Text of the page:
Fables and things not-quite-what-they-seem are recurrent themes in Neil Jordan's films (and novels), and he begins Ondine with no preamble as we see what appears to be a mermaid fished up from the deep off the coast of Cork. The drab colour schemes signal that this is no upbeat fairytale, however, despite the picturesque filming locations; indeed, it's occasionally hard to make out what is going on, as Jordan opts for a very restricted palette.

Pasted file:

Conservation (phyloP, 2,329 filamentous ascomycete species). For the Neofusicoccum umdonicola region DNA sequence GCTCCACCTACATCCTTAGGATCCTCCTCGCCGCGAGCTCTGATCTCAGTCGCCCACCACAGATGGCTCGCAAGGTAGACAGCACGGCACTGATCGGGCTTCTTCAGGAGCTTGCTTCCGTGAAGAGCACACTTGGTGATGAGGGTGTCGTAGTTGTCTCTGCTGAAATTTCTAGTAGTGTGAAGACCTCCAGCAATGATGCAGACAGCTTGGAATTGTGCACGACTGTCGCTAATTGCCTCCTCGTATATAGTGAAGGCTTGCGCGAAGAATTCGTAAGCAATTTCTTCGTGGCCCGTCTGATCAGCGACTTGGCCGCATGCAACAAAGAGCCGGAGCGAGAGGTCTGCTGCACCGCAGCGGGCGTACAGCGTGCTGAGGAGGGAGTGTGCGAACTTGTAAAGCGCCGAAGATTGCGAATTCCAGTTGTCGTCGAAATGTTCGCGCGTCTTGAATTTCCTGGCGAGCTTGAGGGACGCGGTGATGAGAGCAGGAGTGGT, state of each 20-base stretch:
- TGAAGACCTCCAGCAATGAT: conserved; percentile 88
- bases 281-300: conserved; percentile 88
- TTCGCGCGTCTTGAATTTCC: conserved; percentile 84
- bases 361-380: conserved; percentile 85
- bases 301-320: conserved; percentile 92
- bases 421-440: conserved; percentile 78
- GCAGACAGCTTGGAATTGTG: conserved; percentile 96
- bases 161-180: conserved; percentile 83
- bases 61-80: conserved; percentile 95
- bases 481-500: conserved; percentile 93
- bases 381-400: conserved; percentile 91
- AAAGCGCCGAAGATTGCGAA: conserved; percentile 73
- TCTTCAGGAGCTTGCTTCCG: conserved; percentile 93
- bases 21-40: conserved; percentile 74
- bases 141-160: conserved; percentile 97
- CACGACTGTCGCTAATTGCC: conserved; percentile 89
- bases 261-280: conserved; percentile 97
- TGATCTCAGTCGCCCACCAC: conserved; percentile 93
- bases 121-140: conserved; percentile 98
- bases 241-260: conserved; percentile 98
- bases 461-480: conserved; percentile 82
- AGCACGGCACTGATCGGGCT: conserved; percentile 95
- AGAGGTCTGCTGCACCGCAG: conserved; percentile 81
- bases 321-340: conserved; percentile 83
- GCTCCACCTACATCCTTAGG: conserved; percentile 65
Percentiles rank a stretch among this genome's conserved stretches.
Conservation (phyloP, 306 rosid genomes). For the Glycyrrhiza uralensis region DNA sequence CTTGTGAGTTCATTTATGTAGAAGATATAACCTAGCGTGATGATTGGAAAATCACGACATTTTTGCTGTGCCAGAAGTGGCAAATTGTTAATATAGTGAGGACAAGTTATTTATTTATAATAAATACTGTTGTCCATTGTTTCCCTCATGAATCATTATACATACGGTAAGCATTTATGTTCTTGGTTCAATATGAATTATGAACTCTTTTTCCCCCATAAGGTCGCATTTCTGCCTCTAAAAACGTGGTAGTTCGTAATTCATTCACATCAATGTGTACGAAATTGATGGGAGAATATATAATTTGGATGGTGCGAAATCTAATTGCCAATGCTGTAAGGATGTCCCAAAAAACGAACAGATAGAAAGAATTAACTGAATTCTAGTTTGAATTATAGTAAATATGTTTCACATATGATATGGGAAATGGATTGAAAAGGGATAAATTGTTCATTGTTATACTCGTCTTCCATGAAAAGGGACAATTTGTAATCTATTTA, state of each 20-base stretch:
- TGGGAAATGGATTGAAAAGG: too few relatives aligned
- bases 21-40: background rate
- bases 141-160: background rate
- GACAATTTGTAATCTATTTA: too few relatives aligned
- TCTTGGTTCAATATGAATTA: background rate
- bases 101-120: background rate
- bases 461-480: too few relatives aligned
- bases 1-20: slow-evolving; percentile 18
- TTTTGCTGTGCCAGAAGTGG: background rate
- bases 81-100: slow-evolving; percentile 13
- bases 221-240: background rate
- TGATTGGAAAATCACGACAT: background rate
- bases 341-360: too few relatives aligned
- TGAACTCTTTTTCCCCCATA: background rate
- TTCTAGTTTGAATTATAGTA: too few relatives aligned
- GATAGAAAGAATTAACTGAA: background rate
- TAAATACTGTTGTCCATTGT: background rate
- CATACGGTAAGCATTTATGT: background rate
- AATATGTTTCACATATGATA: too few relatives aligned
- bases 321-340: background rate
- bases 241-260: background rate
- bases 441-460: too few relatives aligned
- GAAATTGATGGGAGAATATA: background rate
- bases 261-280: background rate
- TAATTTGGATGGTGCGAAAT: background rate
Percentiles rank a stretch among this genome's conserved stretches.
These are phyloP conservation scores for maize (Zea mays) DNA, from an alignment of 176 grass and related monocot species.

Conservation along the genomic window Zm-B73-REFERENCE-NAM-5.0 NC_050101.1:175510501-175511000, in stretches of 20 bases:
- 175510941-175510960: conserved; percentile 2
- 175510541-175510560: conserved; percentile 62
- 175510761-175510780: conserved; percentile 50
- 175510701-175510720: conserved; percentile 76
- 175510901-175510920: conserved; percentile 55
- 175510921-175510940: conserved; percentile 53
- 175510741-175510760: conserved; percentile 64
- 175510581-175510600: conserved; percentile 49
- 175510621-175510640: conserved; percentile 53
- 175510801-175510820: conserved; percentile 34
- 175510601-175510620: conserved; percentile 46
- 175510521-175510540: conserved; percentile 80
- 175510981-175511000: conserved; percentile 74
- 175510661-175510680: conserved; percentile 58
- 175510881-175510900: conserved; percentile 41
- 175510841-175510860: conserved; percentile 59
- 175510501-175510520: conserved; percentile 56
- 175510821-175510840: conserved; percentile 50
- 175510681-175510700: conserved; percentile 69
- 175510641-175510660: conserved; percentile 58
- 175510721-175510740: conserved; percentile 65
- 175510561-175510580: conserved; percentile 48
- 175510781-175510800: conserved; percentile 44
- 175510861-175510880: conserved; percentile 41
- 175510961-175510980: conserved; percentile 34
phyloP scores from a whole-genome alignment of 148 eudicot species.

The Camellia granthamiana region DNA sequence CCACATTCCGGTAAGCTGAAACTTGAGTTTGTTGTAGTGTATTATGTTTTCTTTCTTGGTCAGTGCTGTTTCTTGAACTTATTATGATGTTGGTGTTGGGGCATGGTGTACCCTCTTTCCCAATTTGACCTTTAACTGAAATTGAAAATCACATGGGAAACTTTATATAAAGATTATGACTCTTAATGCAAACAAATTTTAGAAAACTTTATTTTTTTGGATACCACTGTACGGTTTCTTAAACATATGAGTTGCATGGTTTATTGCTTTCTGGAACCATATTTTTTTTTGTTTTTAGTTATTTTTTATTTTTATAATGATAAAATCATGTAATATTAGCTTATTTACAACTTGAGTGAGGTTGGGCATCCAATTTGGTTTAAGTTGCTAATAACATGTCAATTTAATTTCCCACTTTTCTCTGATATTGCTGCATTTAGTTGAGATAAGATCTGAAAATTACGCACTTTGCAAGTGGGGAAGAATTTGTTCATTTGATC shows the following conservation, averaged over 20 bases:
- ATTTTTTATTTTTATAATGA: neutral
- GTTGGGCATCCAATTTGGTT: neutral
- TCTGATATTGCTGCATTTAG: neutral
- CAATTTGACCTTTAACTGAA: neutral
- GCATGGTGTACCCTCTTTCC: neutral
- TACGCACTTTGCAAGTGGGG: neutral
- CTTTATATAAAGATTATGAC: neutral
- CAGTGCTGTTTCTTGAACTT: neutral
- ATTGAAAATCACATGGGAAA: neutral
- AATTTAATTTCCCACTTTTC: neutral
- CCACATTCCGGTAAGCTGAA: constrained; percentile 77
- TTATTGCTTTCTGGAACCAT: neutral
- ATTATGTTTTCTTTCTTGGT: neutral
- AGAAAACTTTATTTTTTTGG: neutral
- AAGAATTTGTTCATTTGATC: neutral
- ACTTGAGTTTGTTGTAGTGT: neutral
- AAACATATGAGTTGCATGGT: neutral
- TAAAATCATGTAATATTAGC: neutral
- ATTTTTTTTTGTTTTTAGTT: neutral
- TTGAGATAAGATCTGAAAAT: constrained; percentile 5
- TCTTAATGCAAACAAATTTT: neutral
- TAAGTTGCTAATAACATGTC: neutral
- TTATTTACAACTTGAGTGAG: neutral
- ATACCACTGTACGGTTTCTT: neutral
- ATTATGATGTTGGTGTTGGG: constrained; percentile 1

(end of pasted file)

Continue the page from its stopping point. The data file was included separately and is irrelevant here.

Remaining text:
More challenging again is the dialogue, for the actors frequently speak so indistinctly that it's difficult to make out some of their lines (we initially thought we had a sound problem, but the rest of the soundtrack is just fine). It's presumably deliberate on the filmmaker's part, for as the characters begin to emerge from their shells - Colin Farrell plays the main character, an introverted fisherman - the problem becomes less acute. The accents and colours lend a sense of realism to the more offbeat story elements, keeping us constantly uncertain as to whether we're in the realm of fantasy or kitchen-sink reality; the ending is a not-entirely-successful attempt to marry both strands, straining for a happy ending by dishing out unhappy outcomes for many of the supporting characters.